The practical limit of quantification, defined as the minimum concentration that can be quantitated with acceptable precision, was thus established at 40 pmol/L (54 ng/L). This value was found to be appropriate to quantify all levels of vitamin B12 in human milk. Within- and between-day variability were lower than 10% and 15% respectively. The accuracy of the method was validated by recovery test from spiked human milk and cow’s milk and infant formula Certified Reference Materials (CRMs) with reference Vitamin B12 values.  All recovery values were well within acceptability limits (80–120%). Also a comparison with results obtained using a microbiological assay showed strong correlation with results obtained by the new method. Based on these results, the authors concluded, that the new method can be used to routinely monitor vitamin B12 in clinical studies or in population observational studies, to determine infants’ intake or assess efficacy of mother’s supplementation in a non-invasive manner.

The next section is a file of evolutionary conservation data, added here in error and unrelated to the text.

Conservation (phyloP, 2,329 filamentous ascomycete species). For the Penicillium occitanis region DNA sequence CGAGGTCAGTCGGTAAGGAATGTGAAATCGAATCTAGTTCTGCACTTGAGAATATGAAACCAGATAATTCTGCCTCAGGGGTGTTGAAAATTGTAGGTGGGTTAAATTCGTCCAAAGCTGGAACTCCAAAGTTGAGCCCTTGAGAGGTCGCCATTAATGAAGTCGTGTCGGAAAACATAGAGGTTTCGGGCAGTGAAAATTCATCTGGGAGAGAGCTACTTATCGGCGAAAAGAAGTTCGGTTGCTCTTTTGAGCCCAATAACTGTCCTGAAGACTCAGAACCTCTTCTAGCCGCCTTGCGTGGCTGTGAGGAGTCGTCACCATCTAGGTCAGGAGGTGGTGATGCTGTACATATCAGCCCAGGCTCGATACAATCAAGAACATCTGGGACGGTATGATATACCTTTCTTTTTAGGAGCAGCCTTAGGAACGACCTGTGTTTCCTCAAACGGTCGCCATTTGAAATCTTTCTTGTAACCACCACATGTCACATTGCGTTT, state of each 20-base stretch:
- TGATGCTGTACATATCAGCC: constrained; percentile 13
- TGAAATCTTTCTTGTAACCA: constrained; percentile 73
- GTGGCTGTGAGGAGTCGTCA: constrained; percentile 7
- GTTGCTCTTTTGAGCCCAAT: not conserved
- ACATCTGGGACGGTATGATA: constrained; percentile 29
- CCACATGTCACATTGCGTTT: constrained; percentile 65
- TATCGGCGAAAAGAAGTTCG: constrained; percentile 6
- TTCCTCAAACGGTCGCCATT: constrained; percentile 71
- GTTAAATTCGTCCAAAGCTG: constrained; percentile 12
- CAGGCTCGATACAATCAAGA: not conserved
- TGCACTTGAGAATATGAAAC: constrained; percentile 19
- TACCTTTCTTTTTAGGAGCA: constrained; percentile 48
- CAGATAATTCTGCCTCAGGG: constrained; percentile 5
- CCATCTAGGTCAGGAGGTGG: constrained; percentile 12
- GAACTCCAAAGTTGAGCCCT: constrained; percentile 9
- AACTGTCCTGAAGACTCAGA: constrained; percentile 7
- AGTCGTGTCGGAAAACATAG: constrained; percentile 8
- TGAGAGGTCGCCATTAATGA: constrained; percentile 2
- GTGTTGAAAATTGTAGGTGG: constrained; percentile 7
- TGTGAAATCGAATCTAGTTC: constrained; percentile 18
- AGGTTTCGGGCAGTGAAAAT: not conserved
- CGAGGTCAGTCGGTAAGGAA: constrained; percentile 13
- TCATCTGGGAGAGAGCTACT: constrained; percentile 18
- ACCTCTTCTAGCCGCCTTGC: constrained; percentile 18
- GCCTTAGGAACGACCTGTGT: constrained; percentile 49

The original publication

Stephane Dubascoux, Janique Richoz Payot, Paul Sylvain, Marine Nicolas, Esther Campos Gimenez, Vitamin B12 quantification in human milk – Beyond current limitations using liquid chromatography and inductively coupled plasma – Mass spectrometry, Food Chemistry, 362 (2021) 130197. DOI: 10.1016/j.foodchem.2021.130197

Used Instrumentation:

Agilent Technologies - HPLC 1200
Agilent Technologies - 8800 Triple Quad ICP-MS

Related studies (newest first):

Che-Wei Wui, Shiuh-Jen Jiang, A.C. Sahayam, Determination of cobalt compounds in dietary supplements using liquid chromatography inductively coupled plasma mass spectrometry, Spectrochim. Acta Part B., 154 (2019) 70-74. DOI: 10.1016/j.sab.2019.02.010

R. Wenzel, D. Major, K. Hesp, P. Doble, Determination of vitamin B12 in equine urine by liquid chromatography – inductively coupled plasma – mass spectrometry, J. Trace Elem. Med. Biol., 50 (2018) 634–639. DOI: 10.1016/j.jtemb.2018.05.005